Melbourne’s public transport system includes trains, trams and buses. Operated by Public Transport Victoria, the best way to get around is with the Myki card — Melbourne’s version of Sydney’s Opal card. Unlike the Opal card, however, passengers can’t use a credit card to pay for a ticket when boarding public transport. This will change in the coming years, as the Myki readers will be overhauled to accept credit and debit card payments. This is expected to roll out by 2026.
Public transport in Melbourne
Melbourne is the only city in Australia with a charming and convenient tram network. Getting around Melbourne’s central business district (CBD) on trams is free. If you start or finish a journey beyond the free tram zone, the Myki card is required.
Trains and buses are other ways to move around the city. There are multiple train stations in Melbourne city, as well as a bus network with routes that run to major hubs, such as sporting venues.
Melbourne’s public transport system is zoned. Zone 1 is the CBD and inner-city suburbs. Zone 2 covers the suburbs beyond. Travel across Zones 1 and 2 is included in the same fare. The fare is calculated by zone and time. When you board, an initial two-hour charge applies. If you continue travelling after two hours, it automatically switches to a full-day fare. A two-hour fare in Zone 1 and 2 is $5, whereas the daily fare is $10 — which means you won’t keep incurring the $5 charge with every trip.
On the weekend, there’s a fare cap of $7.20. You can buy a daily or weekly Myki Pass for additional savings. Daily passes are $6 for Zone 1 & 2, and $3.96 for Zone 2. Weekly passes are $50 for Zone 1 & 2, and $33 for Zone 2. The Myki Pass is $4 cheaper than the standard daily cap. There are concessions for children, students, seniors, groups and companies. Free travel is available for passengers with a permanent physical disability, carers, and other special circumstances.
With free tram travel in the CBD and the daily/weekly caps, passengers can save a lot on public transport in Australia’s biggest city.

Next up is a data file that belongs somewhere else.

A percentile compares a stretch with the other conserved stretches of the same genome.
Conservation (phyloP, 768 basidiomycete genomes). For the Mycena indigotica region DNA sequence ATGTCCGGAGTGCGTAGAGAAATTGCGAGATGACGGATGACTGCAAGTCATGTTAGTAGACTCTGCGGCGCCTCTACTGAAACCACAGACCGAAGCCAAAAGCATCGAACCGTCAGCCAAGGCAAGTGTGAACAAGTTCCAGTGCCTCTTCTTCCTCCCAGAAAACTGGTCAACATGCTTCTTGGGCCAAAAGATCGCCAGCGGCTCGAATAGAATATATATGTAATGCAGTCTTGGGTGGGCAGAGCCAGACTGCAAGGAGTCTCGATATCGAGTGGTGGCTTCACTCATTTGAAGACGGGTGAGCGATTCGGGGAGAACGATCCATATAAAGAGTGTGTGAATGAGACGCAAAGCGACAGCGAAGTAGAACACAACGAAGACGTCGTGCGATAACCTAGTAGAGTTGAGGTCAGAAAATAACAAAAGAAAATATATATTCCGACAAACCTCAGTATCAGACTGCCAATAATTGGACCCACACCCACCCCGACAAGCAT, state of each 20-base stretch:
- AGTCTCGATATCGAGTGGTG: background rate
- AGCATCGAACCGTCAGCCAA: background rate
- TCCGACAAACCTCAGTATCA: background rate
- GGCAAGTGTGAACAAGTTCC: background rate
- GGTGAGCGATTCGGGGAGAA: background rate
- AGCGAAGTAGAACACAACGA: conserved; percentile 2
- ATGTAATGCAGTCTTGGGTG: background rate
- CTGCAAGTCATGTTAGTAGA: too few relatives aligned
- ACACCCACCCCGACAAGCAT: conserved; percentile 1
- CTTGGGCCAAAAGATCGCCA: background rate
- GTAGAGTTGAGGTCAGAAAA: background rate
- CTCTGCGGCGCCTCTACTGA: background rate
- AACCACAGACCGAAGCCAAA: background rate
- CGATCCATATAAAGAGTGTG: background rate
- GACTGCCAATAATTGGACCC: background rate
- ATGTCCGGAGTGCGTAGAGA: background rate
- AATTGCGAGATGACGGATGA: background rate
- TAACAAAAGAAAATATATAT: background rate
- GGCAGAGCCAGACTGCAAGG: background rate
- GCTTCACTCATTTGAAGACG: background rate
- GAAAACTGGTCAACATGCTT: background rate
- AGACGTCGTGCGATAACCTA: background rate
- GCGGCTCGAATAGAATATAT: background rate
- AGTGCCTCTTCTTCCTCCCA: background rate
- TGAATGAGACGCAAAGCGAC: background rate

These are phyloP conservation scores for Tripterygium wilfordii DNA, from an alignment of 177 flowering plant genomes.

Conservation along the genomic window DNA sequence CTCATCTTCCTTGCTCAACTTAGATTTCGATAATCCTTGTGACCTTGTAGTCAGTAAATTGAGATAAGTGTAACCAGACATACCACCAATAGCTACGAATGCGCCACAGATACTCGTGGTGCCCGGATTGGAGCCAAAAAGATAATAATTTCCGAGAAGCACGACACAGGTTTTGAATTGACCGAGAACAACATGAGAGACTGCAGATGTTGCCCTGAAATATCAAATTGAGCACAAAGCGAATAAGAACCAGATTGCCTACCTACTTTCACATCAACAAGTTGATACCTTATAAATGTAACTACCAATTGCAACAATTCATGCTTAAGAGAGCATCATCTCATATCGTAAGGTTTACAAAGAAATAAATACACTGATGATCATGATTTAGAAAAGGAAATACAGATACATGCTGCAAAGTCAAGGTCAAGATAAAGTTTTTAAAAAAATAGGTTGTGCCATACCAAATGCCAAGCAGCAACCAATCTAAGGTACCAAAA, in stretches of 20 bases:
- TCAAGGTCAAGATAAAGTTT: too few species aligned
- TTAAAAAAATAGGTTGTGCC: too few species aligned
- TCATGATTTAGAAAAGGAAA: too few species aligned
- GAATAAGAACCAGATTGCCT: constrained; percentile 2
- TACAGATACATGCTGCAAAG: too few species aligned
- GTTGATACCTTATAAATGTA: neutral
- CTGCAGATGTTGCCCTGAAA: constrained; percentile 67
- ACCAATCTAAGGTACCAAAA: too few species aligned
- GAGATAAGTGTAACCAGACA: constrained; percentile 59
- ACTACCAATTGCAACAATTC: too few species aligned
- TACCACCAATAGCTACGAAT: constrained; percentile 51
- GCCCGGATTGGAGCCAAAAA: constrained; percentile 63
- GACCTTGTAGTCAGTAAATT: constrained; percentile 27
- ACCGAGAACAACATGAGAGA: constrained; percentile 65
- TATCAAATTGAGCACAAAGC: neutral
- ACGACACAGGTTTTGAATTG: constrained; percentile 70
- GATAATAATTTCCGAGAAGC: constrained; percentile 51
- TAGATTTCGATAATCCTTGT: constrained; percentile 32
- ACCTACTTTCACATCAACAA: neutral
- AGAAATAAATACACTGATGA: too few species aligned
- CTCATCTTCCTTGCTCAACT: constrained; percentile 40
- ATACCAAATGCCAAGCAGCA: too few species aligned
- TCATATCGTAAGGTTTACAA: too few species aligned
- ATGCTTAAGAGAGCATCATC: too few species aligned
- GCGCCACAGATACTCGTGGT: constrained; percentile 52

More about the Myki card
Myki is the primary payment method for Melbourne public transport. The reloadable travel card is referred to as the Myki. The funds you load on the card are called Myki Money. Unlike Sydney’s $10 minimum load, the Myki Money top-up amount starts at $1. To avoid reloading on the run, top up the equivalent of the two-hour fare.
Once you have the physical card, you can top up your Myki via the Public Transport Victoria website or app, at pay stations, affiliated shops or by calling 1800 800 007. Android users can use Myki Mobile to top up credit and tap on public transport, without the need for a physical Myki card. As the Myki infrastructure is updated to accept credit and debit cards, Myki Mobile will extend to iPhone users. This will also open up tap-on payments for Apple watches.
Can you use a credit card instead of a Myki?
Not yet. While the trials for credit and debit card payments will begin in 2024, this service won’t be fully operational until 2026. It will be implemented progressively across the city, so passengers might have an opportunity to experience it earlier. Contactless payments are becoming more common and will likely be the norm in the coming years.
How to use a credit card for Melbourne transport
Although you can’t use your physical credit card to tap on yet like you do with a Myki, you can buy your fare and load your pass with a credit card (as long as it’s an Australian-issued Mastercard or Visa). All the different ways to top up your Myki accept credit and debit cards. If you’re topping up at a 7-Eleven or a Myki-affiliated store, ask if they charge a merchant fee.
Depending on which credit card you have, you can earn reward points with every Myki top-up order. Aside from sign-up bonuses, paying for expenses on a credit card is the other main strategy to build reward points. As with every credit card transaction, it’s important to pay off your card at the end of the month before the interest kicks in. Otherwise, you might end up paying extra for public transport when you factor in the credit card interest and fees.
If you’re working on building your credit score, a great way to do it is using your card to pay for expenses you’d otherwise use your debit card for. As long as you pay the balance off in full by the end of the month, it’s a simple strategy to improve your financial position.
With some pre-planning, you can map your journey around Melbourne to leverage the free trams and early morning weekday trains to reduce public transport costs. Free public transport isn’t available in all major cities, so make use of it when you can. When you pay for public transport, consider the associated benefits.
Reloading your Myki with a credit card provides flexibility, convenience and another way to show your creditworthiness.